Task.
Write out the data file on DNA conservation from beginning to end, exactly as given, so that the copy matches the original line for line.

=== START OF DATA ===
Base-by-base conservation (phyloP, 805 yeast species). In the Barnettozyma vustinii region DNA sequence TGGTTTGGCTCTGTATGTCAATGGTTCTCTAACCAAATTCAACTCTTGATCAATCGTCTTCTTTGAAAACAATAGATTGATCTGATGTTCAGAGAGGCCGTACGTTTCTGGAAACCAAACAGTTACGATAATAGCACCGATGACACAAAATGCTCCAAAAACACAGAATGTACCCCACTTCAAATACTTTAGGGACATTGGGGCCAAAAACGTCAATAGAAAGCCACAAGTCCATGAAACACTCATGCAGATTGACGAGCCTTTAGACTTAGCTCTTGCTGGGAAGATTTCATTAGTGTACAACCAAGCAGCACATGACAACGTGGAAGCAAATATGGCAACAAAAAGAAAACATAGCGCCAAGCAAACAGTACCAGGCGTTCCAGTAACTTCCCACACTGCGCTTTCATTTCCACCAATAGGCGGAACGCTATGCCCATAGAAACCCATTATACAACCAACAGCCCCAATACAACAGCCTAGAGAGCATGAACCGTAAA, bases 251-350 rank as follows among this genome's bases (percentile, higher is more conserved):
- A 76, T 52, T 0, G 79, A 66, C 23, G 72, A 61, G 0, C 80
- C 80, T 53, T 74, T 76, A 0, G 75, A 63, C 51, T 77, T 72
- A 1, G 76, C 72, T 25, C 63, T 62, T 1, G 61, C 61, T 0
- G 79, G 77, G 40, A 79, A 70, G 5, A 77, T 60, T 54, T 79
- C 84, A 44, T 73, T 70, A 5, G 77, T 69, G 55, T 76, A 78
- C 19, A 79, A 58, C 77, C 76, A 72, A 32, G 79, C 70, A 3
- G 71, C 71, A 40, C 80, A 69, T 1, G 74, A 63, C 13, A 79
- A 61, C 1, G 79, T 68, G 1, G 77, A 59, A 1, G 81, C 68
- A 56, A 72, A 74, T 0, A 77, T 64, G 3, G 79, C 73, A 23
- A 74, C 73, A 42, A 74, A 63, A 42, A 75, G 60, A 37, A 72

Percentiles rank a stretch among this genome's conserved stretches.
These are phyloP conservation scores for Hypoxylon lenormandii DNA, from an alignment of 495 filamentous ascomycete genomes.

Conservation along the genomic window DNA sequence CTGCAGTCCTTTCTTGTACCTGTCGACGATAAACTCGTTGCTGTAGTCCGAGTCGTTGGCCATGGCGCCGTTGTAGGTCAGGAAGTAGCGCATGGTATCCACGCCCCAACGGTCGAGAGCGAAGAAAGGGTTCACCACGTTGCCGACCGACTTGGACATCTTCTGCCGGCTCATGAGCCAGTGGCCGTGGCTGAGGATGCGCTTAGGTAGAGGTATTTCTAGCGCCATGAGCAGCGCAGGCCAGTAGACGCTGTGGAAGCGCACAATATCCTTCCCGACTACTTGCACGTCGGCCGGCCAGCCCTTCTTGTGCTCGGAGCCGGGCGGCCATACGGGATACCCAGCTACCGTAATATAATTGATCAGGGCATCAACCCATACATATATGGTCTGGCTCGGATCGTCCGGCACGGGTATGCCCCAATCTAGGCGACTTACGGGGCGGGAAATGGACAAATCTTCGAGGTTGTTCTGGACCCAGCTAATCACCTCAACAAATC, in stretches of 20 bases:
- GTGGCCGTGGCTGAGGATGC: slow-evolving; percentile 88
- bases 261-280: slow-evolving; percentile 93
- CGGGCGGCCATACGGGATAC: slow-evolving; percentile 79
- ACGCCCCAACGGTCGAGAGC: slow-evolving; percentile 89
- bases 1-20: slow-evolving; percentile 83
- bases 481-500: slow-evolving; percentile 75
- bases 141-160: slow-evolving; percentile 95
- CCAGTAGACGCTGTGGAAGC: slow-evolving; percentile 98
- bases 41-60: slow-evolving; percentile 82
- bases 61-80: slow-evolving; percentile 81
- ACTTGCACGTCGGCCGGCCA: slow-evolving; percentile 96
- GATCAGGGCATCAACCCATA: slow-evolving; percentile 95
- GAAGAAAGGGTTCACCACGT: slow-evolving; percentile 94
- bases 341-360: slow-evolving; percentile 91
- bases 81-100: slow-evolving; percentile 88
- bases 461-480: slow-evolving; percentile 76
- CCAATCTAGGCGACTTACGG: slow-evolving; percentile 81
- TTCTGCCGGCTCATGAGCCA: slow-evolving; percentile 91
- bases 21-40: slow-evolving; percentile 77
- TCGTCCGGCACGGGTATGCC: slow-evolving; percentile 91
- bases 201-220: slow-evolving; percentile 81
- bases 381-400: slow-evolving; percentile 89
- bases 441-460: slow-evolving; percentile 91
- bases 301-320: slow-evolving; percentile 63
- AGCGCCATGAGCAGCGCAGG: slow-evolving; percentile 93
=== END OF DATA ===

Base-by-base conservation (phyloP, 805 yeast species). In the Barnettozyma vustinii region DNA sequence TGGTTTGGCTCTGTATGTCAATGGTTCTCTAACCAAATTCAACTCTTGATCAATCGTCTTCTTTGAAAACAATAGATTGATCTGATGTTCAGAGAGGCCGTACGTTTCTGGAAACCAAACAGTTACGATAATAGCACCGATGACACAAAATGCTCCAAAAACACAGAATGTACCCCACTTCAAATACTTTAGGGACATTGGGGCCAAAAACGTCAATAGAAAGCCACAAGTCCATGAAACACTCATGCAGATTGACGAGCCTTTAGACTTAGCTCTTGCTGGGAAGATTTCATTAGTGTACAACCAAGCAGCACATGACAACGTGGAAGCAAATATGGCAACAAAAAGAAAACATAGCGCCAAGCAAACAGTACCAGGCGTTCCAGTAACTTCCCACACTGCGCTTTCATTTCCACCAATAGGCGGAACGCTATGCCCATAGAAACCCATTATACAACCAACAGCCCCAATACAACAGCCTAGAGAGCATGAACCGTAAA, bases 251-350 rank as follows among this genome's bases (percentile, higher is more conserved):
- A 76, T 52, T 0, G 79, A 66, C 23, G 72, A 61, G 0, C 80
- C 80, T 53, T 74, T 76, A 0, G 75, A 63, C 51, T 77, T 72
- A 1, G 76, C 72, T 25, C 63, T 62, T 1, G 61, C 61, T 0
- G 79, G 77, G 40, A 79, A 70, G 5, A 77, T 60, T 54, T 79
- C 84, A 44, T 73, T 70, A 5, G 77, T 69, G 55, T 76, A 78
- C 19, A 79, A 58, C 77, C 76, A 72, A 32, G 79, C 70, A 3
- G 71, C 71, A 40, C 80, A 69, T 1, G 74, A 63, C 13, A 79
- A 61, C 1, G 79, T 68, G 1, G 77, A 59, A 1, G 81, C 68
- A 56, A 72, A 74, T 0, A 77, T 64, G 3, G 79, C 73, A 23
- A 74, C 73, A 42, A 74, A 63, A 42, A 75, G 60, A 37, A 72

Percentiles rank a stretch among this genome's conserved stretches.
These are phyloP conservation scores for Hypoxylon lenormandii DNA, from an alignment of 495 filamentous ascomycete genomes.

Conservation along the genomic window DNA sequence CTGCAGTCCTTTCTTGTACCTGTCGACGATAAACTCGTTGCTGTAGTCCGAGTCGTTGGCCATGGCGCCGTTGTAGGTCAGGAAGTAGCGCATGGTATCCACGCCCCAACGGTCGAGAGCGAAGAAAGGGTTCACCACGTTGCCGACCGACTTGGACATCTTCTGCCGGCTCATGAGCCAGTGGCCGTGGCTGAGGATGCGCTTAGGTAGAGGTATTTCTAGCGCCATGAGCAGCGCAGGCCAGTAGACGCTGTGGAAGCGCACAATATCCTTCCCGACTACTTGCACGTCGGCCGGCCAGCCCTTCTTGTGCTCGGAGCCGGGCGGCCATACGGGATACCCAGCTACCGTAATATAATTGATCAGGGCATCAACCCATACATATATGGTCTGGCTCGGATCGTCCGGCACGGGTATGCCCCAATCTAGGCGACTTACGGGGCGGGAAATGGACAAATCTTCGAGGTTGTTCTGGACCCAGCTAATCACCTCAACAAATC, in stretches of 20 bases:
- GTGGCCGTGGCTGAGGATGC: slow-evolving; percentile 88
- bases 261-280: slow-evolving; percentile 93
- CGGGCGGCCATACGGGATAC: slow-evolving; percentile 79
- ACGCCCCAACGGTCGAGAGC: slow-evolving; percentile 89
- bases 1-20: slow-evolving; percentile 83
- bases 481-500: slow-evolving; percentile 75
- bases 141-160: slow-evolving; percentile 95
- CCAGTAGACGCTGTGGAAGC: slow-evolving; percentile 98
- bases 41-60: slow-evolving; percentile 82
- bases 61-80: slow-evolving; percentile 81
- ACTTGCACGTCGGCCGGCCA: slow-evolving; percentile 96
- GATCAGGGCATCAACCCATA: slow-evolving; percentile 95
- GAAGAAAGGGTTCACCACGT: slow-evolving; percentile 94
- bases 341-360: slow-evolving; percentile 91
- bases 81-100: slow-evolving; percentile 88
- bases 461-480: slow-evolving; percentile 76
- CCAATCTAGGCGACTTACGG: slow-evolving; percentile 81
- TTCTGCCGGCTCATGAGCCA: slow-evolving; percentile 91
- bases 21-40: slow-evolving; percentile 77
- TCGTCCGGCACGGGTATGCC: slow-evolving; percentile 91
- bases 201-220: slow-evolving; percentile 81
- bases 381-400: slow-evolving; percentile 89
- bases 441-460: slow-evolving; percentile 91
- bases 301-320: slow-evolving; percentile 63
- AGCGCCATGAGCAGCGCAGG: slow-evolving; percentile 93